Is your online video strategy killing your website conversions? After all, aren?t all the experts out there saying that including video on your website is an awesome way to improve SEO?
That including video helps engage your visitors and increase your online exposure?
That including video on your site can improve conversions by up to 100%, 200%, 500%…. or even more??
So if having video is such a fantastic option, why would I suggest it might damage your conversions?
Why your online video strategy matters
If you?re anything like me (and I sure hope you can afford the therapy bill if you are!) you might like to open multiple tabs on your browser to read later while scrolling through your Twitter or Facebook feed, or have several tabs open while researching any given topic.
As I type this, I currently have 14 tabs open? and that?s certainly not unusual ? or even anywhere near a record.
While flitting between tabs in a recent research extravaganza, from somewhere within all those tabs a video began to play. I don?t recall what it was about. All I remember is that it annoyed the hell out of me and I desperately clicked from tab to tab, trying to find the source of this racket so I could shut it down quick smart!
The owner of the site had decided that setting their video to play automatically was a good idea.
I thought differently? but, in the interest of an informed opinion, I posed the question on my Facebook page. What did people think of auto play video?
Here are just some of the responses:
I despise them.
Hate, hate hate.
Hate ?em. Will not share a site that has one.
Hate them with a white hot passion.
Website owner should be taken out to the field and shot.
I’m guessing I don’t need to tell you what the general consensus was.
For anyone working in open plan or shared office spaces it can be intrusive and distracting. And web owners should also consider that more and more people are using mobile devices (such as smart phones and tablets) in public spaces where it?s not appropriate or desirable to have video blaring out with no warning.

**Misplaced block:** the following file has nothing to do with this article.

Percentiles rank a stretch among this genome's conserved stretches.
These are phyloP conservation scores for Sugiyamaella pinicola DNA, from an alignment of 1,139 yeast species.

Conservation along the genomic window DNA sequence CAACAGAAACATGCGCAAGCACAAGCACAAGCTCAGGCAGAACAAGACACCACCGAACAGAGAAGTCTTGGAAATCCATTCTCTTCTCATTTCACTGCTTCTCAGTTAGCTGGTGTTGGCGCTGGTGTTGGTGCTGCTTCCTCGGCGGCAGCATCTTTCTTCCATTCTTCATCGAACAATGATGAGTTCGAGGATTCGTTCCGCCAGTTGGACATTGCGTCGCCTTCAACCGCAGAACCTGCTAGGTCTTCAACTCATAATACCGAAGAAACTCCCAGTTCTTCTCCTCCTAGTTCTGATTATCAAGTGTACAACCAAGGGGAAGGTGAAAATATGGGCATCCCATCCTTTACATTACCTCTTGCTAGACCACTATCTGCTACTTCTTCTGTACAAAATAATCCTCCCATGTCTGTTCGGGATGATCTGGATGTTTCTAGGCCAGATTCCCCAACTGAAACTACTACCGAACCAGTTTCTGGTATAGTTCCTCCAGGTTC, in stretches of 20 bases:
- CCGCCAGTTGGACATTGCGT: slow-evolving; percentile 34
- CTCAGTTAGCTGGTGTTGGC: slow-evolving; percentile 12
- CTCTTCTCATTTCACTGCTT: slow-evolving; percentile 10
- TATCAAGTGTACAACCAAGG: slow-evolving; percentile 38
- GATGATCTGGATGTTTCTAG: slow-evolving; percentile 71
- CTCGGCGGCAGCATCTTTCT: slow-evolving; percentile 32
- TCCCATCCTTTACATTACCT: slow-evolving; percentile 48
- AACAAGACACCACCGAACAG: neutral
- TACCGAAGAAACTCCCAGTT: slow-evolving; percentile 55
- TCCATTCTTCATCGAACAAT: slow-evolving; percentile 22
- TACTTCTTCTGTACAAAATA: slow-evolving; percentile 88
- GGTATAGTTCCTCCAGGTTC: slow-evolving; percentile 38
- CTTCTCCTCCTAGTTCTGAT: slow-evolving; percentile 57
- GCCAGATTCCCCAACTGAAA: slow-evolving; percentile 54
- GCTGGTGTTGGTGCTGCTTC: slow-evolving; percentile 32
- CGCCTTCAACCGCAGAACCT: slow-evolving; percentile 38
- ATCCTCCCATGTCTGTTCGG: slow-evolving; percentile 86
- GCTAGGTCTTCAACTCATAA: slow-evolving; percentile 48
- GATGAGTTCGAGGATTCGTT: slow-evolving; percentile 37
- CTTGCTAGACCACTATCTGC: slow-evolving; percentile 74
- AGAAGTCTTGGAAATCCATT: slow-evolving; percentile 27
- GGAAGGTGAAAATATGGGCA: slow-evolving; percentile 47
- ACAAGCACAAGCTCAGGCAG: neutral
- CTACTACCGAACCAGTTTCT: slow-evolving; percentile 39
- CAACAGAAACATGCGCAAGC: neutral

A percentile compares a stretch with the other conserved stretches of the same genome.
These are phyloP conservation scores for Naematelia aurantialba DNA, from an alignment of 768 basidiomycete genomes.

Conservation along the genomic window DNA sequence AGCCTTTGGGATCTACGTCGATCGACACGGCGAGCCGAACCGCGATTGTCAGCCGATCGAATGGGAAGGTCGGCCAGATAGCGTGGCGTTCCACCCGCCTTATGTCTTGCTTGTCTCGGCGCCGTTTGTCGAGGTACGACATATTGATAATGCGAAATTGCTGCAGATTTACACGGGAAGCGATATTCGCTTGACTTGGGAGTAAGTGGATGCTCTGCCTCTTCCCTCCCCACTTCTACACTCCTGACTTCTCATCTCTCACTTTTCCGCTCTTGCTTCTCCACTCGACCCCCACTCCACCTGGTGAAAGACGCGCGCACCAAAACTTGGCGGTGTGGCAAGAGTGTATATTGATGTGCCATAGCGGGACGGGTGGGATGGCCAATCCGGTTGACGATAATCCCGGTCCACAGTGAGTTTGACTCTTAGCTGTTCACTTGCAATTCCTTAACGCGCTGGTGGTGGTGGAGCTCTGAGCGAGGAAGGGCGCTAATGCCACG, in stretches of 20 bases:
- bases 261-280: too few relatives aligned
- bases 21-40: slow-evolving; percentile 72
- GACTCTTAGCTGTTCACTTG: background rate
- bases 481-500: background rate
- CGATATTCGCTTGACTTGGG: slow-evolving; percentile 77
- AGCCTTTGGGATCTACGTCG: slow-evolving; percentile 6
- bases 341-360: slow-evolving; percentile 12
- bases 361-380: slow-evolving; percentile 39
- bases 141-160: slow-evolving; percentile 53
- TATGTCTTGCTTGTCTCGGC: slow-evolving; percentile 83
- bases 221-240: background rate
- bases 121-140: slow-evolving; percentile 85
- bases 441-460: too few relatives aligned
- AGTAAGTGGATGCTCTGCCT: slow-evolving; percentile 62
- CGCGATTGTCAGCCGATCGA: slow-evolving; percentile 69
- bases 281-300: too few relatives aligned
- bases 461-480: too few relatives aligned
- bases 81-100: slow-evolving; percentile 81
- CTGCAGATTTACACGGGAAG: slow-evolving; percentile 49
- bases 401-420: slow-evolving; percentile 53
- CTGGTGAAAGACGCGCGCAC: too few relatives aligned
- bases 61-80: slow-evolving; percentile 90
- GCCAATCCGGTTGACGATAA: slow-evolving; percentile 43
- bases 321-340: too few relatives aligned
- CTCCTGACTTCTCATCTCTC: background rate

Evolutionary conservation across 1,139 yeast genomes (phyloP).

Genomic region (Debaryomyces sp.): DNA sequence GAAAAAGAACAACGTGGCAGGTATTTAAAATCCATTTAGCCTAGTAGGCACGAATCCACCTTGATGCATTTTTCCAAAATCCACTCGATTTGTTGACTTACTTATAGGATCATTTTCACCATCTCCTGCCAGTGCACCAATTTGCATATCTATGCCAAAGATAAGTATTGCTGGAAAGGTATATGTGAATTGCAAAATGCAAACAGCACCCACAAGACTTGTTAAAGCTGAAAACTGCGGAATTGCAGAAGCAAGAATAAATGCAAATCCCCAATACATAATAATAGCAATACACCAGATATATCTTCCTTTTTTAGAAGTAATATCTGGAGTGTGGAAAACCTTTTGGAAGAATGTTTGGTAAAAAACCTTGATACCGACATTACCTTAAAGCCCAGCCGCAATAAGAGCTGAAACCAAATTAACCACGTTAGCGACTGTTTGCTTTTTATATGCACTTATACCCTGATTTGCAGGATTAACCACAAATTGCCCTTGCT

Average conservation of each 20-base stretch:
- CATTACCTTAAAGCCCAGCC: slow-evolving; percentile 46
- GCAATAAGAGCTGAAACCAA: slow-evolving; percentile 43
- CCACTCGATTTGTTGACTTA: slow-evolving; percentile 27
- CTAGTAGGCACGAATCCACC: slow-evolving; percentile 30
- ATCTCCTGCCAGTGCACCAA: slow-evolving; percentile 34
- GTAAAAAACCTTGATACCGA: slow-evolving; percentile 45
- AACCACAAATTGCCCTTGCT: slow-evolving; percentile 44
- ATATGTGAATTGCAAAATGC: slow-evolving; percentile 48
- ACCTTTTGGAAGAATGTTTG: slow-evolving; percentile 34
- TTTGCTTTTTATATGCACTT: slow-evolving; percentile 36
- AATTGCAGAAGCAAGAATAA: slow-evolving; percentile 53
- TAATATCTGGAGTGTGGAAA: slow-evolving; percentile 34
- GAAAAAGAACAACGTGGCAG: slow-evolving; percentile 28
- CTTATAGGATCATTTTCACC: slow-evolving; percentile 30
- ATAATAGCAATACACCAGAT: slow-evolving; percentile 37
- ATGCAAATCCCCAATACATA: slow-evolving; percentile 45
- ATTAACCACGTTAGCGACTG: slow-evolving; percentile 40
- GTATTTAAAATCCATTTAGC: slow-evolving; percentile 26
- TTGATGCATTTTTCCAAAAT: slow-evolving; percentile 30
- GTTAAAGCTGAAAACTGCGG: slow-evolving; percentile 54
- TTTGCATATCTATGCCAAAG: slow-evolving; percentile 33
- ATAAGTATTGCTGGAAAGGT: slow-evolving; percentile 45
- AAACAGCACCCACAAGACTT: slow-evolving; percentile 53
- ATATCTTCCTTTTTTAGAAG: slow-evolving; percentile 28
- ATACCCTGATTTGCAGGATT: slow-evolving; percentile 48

Some web developers will code the site so the video only plays the first time someone visits the site, but that only works if they’re using the same device. If someone visits a site while browsing on their smart phone then decides to check it out again on their work or home PC, the video will play again, despite any ‘clever’ coding.
But, if you tick people off the second they arrive on your site, chances are they won’t be coming back anyway.
So why do sites include them?
Why would you take a tool with the potential to drastically IMPROVE your conversions and use it to drive people away?
The final word?
By all means, embrace video. It?s clearly a powerful online marketing tool.
But be smart about it.
Give people the option to opt IN, rather than OUT.
Even better, provide a transcript for those who can?t listen straight away, or where sound has been disabled on their shared workspace computer. Instead of them having to come back to watch it later, they can get a good idea of the valuable information your video provides and perhaps be more inclined to bookmark your site.
And I?d love to hear from any web developers or site owners about the effectiveness of auto play videos as part of the overall online strategy.
Can you provide any data to show they can improve conversions?
Have you split test the site with the video on auto play or manual to see whether there are any discernable differences in bounce rates or the time viewers spend on the page?
Would love to know!
What are your thoughts? Leave them here, or join the conversation on Facebook.